The first morning of October was cold and drizzly and the tall withered grass was wet and just as cold. Dog and I went on our daily hike, heading up the steep trail as fast as we could to keep warm. By the time we reached the plateau the wind had picked up. It spoke of winter, pretending that fall was not part of the schedule anymore.
Category: Environment Page 2 of 16
It is hard to try to change people’s minds even when the cause is more than worthy. Not when it comes to the material part though. There are marketing wizards out there designing strategies and using subtle tricks that make us act like puppets as we agree to buying things just because. Never mind what it takes to produce or manufacture a product, or the ultimate price for our lifestyle – pollution and destruction, sometimes not just of nature but human lives too. Our stores are filled to the brim and more is coming. That is not creating long-lasting happiness either; on the contrary.
Fall has a special place in my heart. When I was a kid, until I left my parents’ home to go to university, as soon as the grapes would start to ripen, I’d go around the yard and get myself a bunch of sweetest ones, usually by holding up the bottom of my T-shirt for an impromptu fruit-picking bucket. Then I’d sit in one of my special places under the quince trees and eat them. One by one, green, black and red spheres, all juicy and sweet, their flavour divinely irresistible.
Originally published as a column on CFJC Today Kamloops on August 27, 2018.
The Falls View Trail in Peterson Creek has a new and shiny sign post at the trail start letting cyclists know the route is not suitable for bikes due to sharp turns hence reduced visibility, narrow pathways, etc. I’d add risk of erosion to that list, which is something I mentioned in a prior column. I’ve seen bikes on that trail before but thought this new sign will be a better argument for why they should use other trails.
Last week, during a drive from Vancouver, we took a short break in Hope. It was almost 10 o’clock at night and the fire near Agassiz was raging, mountain aglow and the plume above it a threatening dark grey. As we got out of the car, the air was thick with heavy, grey smoke. Though far enough from the fire, the smell was overwhelming. I could not imagine what it would be like to be right there, gear on, tools and everything, fighting this hot monster up close. Or the rest of the almost 600 fires across the province.
Originally published as a column on CFJC Today Kamloops and Armchair Mayor News on January 8, 2018.
As of two days ago, we are back to slush. A walk to the library yesterday had me jump over soupy snow marshes, making me pay extra attention to the sidewalk. When you do, one thing that stands out is the garbage. A straw here, a wrapper there, a disposable cup here, another one there, lids included, half-revealed by the melting snow. A couple of blocks worth of garbage.
Then come the daily walks through Peterson Creek Park. If you go far enough on the trails, there’s little or no garbage. The main trail though and the portions of trails immediately adjacent to it suffer from the same garbage litter issue. Plus, dog poop, right on the trails. ‘Tis almost the season again when it all comes out, some bagged, some not, all equally disgusting, more so if you happen to step in it. If the past years are a good reference, the worst is yet to come, I know that much.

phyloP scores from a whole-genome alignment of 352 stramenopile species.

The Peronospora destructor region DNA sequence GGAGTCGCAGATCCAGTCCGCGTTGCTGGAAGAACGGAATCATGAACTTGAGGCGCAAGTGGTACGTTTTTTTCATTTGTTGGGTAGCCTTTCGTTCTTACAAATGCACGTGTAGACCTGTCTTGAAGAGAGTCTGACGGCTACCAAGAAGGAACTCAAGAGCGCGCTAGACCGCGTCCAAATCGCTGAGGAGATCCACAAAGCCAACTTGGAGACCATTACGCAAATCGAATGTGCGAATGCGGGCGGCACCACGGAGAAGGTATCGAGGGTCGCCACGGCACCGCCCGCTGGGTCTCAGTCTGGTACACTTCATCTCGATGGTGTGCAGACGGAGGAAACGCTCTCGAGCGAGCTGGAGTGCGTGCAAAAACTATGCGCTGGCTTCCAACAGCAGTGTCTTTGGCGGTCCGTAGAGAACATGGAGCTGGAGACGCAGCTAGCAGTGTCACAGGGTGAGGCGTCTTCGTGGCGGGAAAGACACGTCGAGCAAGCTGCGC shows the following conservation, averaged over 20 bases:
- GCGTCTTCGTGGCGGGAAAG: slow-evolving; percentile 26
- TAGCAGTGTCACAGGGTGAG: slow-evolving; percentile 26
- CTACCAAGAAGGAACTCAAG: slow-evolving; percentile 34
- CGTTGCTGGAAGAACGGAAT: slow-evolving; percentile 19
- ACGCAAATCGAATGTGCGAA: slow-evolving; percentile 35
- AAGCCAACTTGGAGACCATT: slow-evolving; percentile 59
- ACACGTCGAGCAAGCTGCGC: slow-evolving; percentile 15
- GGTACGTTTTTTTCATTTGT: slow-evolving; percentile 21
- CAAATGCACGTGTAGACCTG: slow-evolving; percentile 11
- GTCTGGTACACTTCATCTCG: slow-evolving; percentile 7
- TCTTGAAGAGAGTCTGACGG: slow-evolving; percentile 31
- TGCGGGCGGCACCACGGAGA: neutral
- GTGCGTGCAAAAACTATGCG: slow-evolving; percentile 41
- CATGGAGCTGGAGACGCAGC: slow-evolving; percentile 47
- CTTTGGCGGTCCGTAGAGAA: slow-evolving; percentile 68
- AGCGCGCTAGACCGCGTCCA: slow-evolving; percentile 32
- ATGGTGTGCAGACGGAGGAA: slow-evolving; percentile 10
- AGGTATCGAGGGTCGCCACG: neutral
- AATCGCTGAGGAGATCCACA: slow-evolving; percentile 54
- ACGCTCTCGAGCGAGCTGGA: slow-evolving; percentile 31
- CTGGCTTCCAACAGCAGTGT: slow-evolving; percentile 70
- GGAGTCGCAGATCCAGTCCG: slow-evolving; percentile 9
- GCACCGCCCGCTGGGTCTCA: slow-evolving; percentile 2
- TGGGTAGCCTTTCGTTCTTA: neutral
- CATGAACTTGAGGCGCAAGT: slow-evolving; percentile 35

Moving down the list, there’s the visual references from people who went up to the grasslands recently. Driving along Lac Du Bois Road takes you to a place of wondrous beauty every time, no matter the season. We are ever so lucky to be so close to the grasslands, as they truly are a wonder. They cover less than 1 percent of British Columbia and are home to more threatened and endangered species than any other habitat, according to the Grasslands Conservation Council of BC. Nothing short of magical beauty, and right in our common backyard.
The ‘common backyard’ part is where the heartache starts. It’s where I go back to the recent photos and videos I came across on social media. Loads of garbage. From pizza boxes, to diaper boxes filled with garbage, to Christmas wrappings and more, it was all dumped by the side of the road in the grasslands (could be another wild space too, such as Greenstone Mountain.) This happens every year.
Sure, there will be a cleanup organized by well-intended folks who will fill many garbage bags and remove (again!) more debris than one can possibly imagine. There will be many in fact – one in Peterson Creek, one in the grasslands, one at Riverside Park and in many other places. Thoughtful people are out there, and we need more like them. The question remains though: Will it hold?
Not really. Garbage keeps coming back. One could argue that it is worse to dump a couple of weeks worth of garbage somewhere along a dirt road outside town than it is to drop a candy wrapper in the city.
Well, size matters indeed, but mentality is the common denominator that we ought to pay attention to. It’s the care we manifest for our spaces, big or small, close to home or further away.
Single-use plastic is most commonly found out there, in town and in the back country, but it’s almost impossible to describe the worst of it all. Is it someone’s domestic garbage lying by the side of a road that cuts through beautiful landscape, or the growing heaps of nails from burnt pallets with some crushed beer cans for good measure. There’s unfortunately another shocker lying around the next bend, so you can never tell.